My mum turned 80 mid-March and at that point we were all obviously well aware of the coronavirus, but the severity hadn’t really hit home. We celebrated with a meal in a lovely restaurant and a family party at home. Yes, we were careful and we took precautions: no welcome hugs, no hand towel in the cloakroom, ( we used kitchen towel – unbeknown it would become a hard purchase to find in the following weeks! ) no dips to share saliva with and we used a glass pen to write our names on our glasses! We all were upbeat and joked as we elbow “shook hands” to say goodbye. Little did we know that would be the last time we mixed with our family for the foreseeable future.
In the following few days, we were all being told about social distancing, washing hands but still no lockdown was imminent.
The following weekend my daughter turned 30 (March is always an expensive month!) She had been planning for a year. Sadly, she had to cancel her celebrations as by this time the pubs and restaurants had closed.
Then on March 23rd Boris announced a lockdown so, this meant: no contact with anyone who doesn’t live with you, only travel for work (if can’t work from home). Schools are shut except for children of keyworkers. I can go outside for exercise once a day. It was all a bit surreal. Only food shops are allowed to stay open. All hairdressers and shops selling non-essential items are shut. It became very real.
The first week or so my husband couldn’t work so we took lovely walks along the canal by our house and completed all the DIY jobs that have been waiting to be done for months! I threw myself into my agencies policies and paperwork. I did all the boring paperwork and filing that had been staring at me on my desk for weeks. I refreshed all the policies: crossing the t’s and dotting the i’s. I took the opportunity to update my website too.
My husband managed to get back to work. So we had a bit of a routine back which certainly helped but it didn’t really help with my newly formed anxiety. I was paranoid about washing everything. I took the stand that anything that entered the house could contain the virus. So all our food shopping, post, dog leads all got washed off before allowed in. I did think I was starting to become obsessed but upon chatting to friends I know I am not alone (which helps!) I am wondering how long I will do this and if I’ll ever feel at ease with anything or anybody coming into our house.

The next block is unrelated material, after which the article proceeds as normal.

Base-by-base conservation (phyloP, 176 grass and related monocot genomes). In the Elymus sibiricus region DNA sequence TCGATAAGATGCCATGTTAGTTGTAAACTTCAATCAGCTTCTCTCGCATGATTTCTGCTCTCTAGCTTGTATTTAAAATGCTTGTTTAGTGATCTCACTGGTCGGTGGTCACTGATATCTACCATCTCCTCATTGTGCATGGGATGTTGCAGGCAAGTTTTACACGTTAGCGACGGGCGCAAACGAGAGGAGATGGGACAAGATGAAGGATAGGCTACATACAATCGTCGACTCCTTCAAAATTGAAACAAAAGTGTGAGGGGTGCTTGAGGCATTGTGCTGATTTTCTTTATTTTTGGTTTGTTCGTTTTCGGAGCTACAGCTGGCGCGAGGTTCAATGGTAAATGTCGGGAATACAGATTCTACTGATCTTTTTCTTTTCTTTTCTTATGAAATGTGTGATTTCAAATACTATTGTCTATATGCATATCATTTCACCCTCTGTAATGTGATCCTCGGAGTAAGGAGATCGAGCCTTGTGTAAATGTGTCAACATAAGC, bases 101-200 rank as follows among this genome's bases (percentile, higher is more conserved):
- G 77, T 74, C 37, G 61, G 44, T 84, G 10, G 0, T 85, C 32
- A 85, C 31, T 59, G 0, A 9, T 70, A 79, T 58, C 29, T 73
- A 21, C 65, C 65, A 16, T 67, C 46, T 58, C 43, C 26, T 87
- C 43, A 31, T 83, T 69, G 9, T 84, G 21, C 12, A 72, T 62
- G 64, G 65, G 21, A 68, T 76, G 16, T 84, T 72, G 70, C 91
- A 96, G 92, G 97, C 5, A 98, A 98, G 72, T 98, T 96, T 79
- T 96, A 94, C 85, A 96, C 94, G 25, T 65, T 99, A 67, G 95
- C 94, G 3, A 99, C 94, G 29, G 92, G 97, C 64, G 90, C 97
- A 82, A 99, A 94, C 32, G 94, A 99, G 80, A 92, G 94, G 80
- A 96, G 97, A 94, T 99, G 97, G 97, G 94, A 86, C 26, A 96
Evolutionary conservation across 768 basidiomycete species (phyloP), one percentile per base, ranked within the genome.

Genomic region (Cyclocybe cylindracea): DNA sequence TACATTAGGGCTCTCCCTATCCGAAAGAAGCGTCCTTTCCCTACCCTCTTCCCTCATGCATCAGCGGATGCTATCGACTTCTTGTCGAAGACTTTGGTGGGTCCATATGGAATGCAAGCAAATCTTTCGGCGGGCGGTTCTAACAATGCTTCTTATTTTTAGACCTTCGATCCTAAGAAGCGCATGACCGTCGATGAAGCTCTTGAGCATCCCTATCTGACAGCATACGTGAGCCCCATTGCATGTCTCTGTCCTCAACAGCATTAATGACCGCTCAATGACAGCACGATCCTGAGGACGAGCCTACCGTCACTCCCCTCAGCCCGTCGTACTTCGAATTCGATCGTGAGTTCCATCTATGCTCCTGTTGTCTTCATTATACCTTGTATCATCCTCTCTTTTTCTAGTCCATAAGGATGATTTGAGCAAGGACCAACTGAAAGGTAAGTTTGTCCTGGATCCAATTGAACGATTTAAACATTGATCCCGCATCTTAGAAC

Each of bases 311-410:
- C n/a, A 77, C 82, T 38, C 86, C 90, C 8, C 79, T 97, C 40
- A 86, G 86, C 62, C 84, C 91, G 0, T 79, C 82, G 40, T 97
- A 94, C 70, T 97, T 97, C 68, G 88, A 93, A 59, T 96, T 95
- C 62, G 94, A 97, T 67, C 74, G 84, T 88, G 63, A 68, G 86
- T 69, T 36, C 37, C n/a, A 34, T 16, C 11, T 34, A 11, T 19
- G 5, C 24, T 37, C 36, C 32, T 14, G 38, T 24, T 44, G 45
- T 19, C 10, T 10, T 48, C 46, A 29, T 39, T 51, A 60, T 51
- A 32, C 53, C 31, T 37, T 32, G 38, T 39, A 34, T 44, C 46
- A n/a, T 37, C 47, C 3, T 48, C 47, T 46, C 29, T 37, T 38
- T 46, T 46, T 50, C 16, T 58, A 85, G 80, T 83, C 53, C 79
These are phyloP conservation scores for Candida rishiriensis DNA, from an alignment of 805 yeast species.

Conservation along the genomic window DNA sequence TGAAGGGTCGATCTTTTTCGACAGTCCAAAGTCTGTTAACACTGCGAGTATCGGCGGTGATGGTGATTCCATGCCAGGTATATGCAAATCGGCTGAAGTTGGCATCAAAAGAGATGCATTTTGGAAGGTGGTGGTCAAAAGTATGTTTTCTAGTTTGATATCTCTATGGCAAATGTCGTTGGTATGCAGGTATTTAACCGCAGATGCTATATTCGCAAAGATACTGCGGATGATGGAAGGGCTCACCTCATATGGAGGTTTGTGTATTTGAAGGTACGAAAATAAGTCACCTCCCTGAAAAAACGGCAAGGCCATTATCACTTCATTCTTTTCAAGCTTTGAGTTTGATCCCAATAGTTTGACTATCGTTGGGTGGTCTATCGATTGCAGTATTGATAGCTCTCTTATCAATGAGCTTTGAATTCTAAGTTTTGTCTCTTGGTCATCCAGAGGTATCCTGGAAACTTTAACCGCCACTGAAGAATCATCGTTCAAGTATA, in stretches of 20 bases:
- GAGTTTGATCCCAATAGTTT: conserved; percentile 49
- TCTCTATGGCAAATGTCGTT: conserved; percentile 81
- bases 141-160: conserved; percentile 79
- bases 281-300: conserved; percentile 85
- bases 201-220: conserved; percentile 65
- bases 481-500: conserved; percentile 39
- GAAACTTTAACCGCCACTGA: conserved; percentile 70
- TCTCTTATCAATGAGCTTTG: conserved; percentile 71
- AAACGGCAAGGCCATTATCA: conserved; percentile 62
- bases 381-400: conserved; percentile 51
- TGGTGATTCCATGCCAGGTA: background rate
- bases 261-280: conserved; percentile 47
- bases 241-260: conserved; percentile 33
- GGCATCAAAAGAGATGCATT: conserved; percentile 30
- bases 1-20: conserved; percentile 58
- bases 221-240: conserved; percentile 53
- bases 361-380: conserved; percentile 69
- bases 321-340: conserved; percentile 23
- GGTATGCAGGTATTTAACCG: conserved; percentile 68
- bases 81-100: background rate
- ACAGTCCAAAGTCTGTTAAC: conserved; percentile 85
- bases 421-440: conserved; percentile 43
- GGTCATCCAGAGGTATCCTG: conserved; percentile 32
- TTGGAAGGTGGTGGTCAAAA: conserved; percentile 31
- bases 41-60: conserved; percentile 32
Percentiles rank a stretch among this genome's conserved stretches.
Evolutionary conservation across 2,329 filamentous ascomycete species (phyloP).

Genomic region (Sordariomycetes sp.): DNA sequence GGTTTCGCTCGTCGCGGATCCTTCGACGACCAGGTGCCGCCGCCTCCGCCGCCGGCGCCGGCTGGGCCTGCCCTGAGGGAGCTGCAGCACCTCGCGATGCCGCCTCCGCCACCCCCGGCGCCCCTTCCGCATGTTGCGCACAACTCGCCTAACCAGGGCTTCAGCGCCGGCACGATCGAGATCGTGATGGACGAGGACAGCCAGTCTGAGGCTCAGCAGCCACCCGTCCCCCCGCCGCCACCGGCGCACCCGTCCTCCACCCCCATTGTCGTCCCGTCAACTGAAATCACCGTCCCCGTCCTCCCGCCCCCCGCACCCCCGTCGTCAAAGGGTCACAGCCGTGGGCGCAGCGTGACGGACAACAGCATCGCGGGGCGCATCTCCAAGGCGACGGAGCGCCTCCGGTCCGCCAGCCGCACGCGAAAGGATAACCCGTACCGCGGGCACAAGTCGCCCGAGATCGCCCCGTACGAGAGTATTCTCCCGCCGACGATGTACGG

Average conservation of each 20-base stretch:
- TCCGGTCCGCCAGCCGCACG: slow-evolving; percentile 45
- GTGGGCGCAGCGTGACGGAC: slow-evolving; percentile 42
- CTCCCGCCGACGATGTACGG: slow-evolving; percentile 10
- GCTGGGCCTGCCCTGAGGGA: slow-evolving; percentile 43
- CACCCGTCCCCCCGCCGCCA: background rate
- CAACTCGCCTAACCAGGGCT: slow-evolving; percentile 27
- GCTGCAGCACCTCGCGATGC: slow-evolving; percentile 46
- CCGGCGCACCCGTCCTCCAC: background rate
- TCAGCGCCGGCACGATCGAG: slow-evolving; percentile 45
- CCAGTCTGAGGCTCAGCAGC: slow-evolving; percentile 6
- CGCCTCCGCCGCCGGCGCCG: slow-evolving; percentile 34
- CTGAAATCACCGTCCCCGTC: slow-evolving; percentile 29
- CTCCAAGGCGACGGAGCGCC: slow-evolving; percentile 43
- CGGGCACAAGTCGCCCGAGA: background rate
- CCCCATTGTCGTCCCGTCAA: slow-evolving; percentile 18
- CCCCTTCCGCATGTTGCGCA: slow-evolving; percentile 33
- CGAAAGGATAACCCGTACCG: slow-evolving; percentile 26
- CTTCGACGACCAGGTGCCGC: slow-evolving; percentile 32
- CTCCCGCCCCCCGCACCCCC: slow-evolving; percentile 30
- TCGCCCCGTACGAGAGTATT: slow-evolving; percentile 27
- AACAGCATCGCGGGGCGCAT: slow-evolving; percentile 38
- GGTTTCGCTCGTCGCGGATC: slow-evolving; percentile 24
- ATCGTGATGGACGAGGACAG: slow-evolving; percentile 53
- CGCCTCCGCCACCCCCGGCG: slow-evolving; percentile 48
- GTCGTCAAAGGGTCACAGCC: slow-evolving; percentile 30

I feel my house is a “safe haven” and feel totally relaxed and protected from the virus. It’s only when my husband arrives home from work that I become a woman possessed about washing ……. His hands, his lunch box, his car keys, his phone. Once it’s all cleaned I’m quite relaxed again! He knows why I do this, and he goes along with it but I do feel he thinks I am “over the top”.
As I can’t really operate the agency fully, I fill my days with zoom networking meetings, nanny and family video registrations and “pottering”. I’m finding I have time to potter now. “pottering” in my case is wandering from room to room finding cupboards to tidy or things to rearrange! Some days I’ve found myself watching daytime telly all morning before actually realising the time but I feel this is good. I personally feel you have to go with how you feel when you wake up. Don’t beat yourself up if you aren’t doing everything 100%. For me what works is a to-do list. I work my way down it and if I manage to tick one thing off a day then that’s a result! After all there is no rush!
I keep in touch with my grown-up children and my mum on a daily basis. My mum is incredibly lucky as there is a great network put in place for food shopping etc.. and shes utilised it. I have dropped off bits and pieces over the last week and collected the NHS teddies she s been knitting for the children of NHS staff or child patients. To be honest, I don’t like going out much, I prefer to stay home in my safe haven bubble. I have threatened I will install ‘TikTok’ to my daughter’s horror!
Remember everyone, there is no right or wrong way to cope through this pandemic, and whichever way you deal with it is OK. There are a lot of organisations out there that can help with mental health and financial help. If you need them that’s what they are there for.